One of the banking industry's most feared competitors, Merrill Lynch & Co., is offering medical savings accounts for small-business employees.

The accounts, which are linked to insurance policies with deductibles as high as $4,500, are designed for self-employed people or businesses with fewer than 50 employees.

Either business owners or employees can contribute to the accounts, which are tax-deferred savings used to pay employees' out-of-pocket medical expenses.

Merrill Lynch's entry into the market is significant because bankers have long lamented the loss of small-business customers to the brokerage firm.

Sixty percent of bankers surveyed in a recent Consumer Bankers Association small-business study said Merrill Lynch was one of their primary competitors, up from 56% the previous year.

In offering the medical savings accounts, Merrill Lynch joins a crew of banks participating in a four-year pilot program set up by the Internal Revenue Service for the first 750,000 accounts nationwide.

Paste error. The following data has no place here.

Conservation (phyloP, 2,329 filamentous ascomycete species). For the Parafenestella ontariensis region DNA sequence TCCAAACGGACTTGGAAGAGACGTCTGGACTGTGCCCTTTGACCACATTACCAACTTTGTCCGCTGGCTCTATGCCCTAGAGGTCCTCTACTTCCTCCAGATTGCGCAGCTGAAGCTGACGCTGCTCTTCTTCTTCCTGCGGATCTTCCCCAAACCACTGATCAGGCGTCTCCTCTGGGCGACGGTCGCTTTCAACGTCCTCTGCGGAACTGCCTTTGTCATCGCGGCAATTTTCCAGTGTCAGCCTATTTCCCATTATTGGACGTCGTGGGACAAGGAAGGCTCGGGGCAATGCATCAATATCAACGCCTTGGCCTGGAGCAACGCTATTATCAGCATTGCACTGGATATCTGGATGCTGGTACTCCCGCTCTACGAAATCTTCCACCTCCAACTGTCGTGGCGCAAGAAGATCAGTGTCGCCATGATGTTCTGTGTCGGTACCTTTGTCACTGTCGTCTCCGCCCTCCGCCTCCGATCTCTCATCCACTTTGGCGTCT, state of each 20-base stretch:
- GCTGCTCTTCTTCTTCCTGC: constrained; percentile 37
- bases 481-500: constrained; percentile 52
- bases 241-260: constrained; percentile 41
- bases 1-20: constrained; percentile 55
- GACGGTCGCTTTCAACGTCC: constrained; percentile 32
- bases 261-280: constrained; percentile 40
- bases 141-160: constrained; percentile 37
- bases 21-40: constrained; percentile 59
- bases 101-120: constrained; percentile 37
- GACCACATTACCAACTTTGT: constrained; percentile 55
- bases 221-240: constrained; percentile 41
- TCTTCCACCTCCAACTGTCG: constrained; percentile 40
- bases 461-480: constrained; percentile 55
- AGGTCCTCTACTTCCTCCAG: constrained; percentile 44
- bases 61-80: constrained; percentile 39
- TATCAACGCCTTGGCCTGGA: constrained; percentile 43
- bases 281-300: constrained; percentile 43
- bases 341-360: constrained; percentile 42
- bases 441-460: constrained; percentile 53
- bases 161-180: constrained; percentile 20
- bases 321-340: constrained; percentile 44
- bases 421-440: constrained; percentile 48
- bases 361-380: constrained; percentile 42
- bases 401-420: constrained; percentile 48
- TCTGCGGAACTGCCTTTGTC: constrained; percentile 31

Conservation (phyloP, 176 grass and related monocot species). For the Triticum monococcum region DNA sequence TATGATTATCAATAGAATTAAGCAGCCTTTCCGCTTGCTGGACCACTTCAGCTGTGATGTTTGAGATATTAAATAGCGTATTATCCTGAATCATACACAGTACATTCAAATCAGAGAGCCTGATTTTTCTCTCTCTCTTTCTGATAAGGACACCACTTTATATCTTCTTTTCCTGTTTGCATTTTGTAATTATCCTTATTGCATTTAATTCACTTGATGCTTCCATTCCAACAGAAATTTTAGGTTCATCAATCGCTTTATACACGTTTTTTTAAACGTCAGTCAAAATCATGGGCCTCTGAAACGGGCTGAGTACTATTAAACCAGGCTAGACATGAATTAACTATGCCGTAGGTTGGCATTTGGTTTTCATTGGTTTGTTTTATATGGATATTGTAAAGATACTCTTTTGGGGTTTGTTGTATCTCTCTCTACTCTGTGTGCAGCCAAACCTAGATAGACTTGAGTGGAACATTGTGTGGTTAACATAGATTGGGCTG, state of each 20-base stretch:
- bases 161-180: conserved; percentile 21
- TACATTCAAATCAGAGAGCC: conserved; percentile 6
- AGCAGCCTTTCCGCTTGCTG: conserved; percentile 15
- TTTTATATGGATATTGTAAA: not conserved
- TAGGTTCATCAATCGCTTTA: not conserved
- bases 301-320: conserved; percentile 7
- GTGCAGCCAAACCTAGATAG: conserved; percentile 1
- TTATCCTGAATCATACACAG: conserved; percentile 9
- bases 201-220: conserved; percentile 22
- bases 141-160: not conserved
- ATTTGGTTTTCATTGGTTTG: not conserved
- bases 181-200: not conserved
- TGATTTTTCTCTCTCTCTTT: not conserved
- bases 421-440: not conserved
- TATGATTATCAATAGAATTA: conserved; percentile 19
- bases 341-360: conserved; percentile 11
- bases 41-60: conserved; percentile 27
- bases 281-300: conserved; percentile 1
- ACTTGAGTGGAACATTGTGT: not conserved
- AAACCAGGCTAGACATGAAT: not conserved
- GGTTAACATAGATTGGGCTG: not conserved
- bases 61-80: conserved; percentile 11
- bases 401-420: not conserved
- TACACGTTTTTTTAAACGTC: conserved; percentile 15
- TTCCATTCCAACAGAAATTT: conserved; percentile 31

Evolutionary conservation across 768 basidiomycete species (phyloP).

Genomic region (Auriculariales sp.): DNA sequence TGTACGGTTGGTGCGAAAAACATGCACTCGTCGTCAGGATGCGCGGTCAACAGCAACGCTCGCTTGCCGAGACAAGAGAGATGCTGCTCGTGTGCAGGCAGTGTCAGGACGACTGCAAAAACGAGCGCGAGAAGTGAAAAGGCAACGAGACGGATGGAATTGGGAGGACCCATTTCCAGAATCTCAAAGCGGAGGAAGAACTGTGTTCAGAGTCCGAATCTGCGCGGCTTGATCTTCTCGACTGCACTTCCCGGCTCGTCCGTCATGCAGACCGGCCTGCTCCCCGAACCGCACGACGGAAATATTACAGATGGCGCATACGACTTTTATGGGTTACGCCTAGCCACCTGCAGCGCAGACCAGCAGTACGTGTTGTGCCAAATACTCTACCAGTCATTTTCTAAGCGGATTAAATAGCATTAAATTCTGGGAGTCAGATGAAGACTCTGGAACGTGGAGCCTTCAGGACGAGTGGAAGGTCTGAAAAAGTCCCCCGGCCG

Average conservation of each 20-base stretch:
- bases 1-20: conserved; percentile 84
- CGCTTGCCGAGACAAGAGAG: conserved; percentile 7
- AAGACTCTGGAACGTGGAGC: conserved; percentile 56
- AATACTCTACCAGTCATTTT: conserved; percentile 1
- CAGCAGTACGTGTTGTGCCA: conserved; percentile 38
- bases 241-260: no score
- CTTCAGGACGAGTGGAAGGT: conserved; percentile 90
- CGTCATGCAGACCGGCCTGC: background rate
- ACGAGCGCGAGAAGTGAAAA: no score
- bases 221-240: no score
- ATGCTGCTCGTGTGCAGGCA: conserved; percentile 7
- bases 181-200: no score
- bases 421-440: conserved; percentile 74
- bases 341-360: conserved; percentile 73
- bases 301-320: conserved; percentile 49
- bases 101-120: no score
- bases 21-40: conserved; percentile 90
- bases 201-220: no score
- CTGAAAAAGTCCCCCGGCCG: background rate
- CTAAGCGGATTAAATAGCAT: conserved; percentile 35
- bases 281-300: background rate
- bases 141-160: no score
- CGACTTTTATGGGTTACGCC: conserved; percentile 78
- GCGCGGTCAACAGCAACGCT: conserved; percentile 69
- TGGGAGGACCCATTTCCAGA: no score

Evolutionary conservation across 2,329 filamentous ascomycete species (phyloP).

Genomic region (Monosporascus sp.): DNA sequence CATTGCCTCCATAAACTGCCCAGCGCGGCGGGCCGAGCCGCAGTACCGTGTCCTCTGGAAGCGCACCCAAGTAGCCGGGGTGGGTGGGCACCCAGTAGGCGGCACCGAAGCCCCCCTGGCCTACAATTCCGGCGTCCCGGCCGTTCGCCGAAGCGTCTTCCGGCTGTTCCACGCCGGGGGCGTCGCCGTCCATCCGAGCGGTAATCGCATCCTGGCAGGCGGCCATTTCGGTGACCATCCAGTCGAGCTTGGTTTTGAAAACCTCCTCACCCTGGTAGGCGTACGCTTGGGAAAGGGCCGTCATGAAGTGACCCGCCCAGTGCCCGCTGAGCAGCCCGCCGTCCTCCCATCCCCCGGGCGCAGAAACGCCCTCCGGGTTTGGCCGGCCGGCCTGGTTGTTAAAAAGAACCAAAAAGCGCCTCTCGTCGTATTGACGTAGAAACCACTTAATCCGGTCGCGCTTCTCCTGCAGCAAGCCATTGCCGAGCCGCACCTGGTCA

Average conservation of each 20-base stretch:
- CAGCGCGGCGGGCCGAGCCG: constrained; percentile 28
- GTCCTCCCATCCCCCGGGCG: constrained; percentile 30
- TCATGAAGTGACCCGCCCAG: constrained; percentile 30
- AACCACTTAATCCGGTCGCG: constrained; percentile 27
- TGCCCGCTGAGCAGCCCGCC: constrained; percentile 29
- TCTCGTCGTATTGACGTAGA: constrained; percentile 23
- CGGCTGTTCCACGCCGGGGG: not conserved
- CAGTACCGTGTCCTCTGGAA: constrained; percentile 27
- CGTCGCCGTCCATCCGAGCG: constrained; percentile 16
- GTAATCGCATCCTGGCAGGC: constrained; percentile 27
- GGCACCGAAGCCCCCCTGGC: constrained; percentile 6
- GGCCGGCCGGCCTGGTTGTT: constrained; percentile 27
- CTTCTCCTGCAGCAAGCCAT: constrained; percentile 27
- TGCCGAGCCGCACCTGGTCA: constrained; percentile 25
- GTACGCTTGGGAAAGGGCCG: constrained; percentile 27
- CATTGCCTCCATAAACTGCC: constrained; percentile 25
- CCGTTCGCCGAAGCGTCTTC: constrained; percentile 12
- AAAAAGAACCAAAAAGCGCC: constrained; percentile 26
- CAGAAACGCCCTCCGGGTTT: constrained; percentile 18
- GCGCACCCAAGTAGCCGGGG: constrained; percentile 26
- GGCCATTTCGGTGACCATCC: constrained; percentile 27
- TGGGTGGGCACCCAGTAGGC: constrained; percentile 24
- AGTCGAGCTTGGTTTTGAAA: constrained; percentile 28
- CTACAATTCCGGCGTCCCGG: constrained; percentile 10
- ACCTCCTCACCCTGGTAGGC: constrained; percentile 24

More traditional health insurance often comes with too much cumbersome paperwork or is too expensive for businesses without a full-time human resources staff.

"There are millions of healthy Americans for whom traditional health insurance has simply not made good economic sense," said Allen N. Jones, senior vice president and director of marketing for the Merrill Lynch Private Client Group.

Mellon Bank Corp. and Fifth Third Bancorp. also offer medical savings accounts whose cash can be invested in their bank's proprietary mutual funds.

Wells Fargo & Co.'s medical savings accounts allow account holders to open a brokerage account once the account balance reaches $2,500.

But Merrill Lynch, which manages $979 billion of account assets, has access to a wider array of investment options and is viewed as having more investment expertise than most banks.

Individual medical savings account holders can contribute as much as $1,462.50 a year, and family account holders can contribute as much as $3,375.

After the account holder reaches 65, the money can be used for any purpose. If the money is withdrawn for nonmedical purposes before that time, it is subject to income tax and a 15% penalty.

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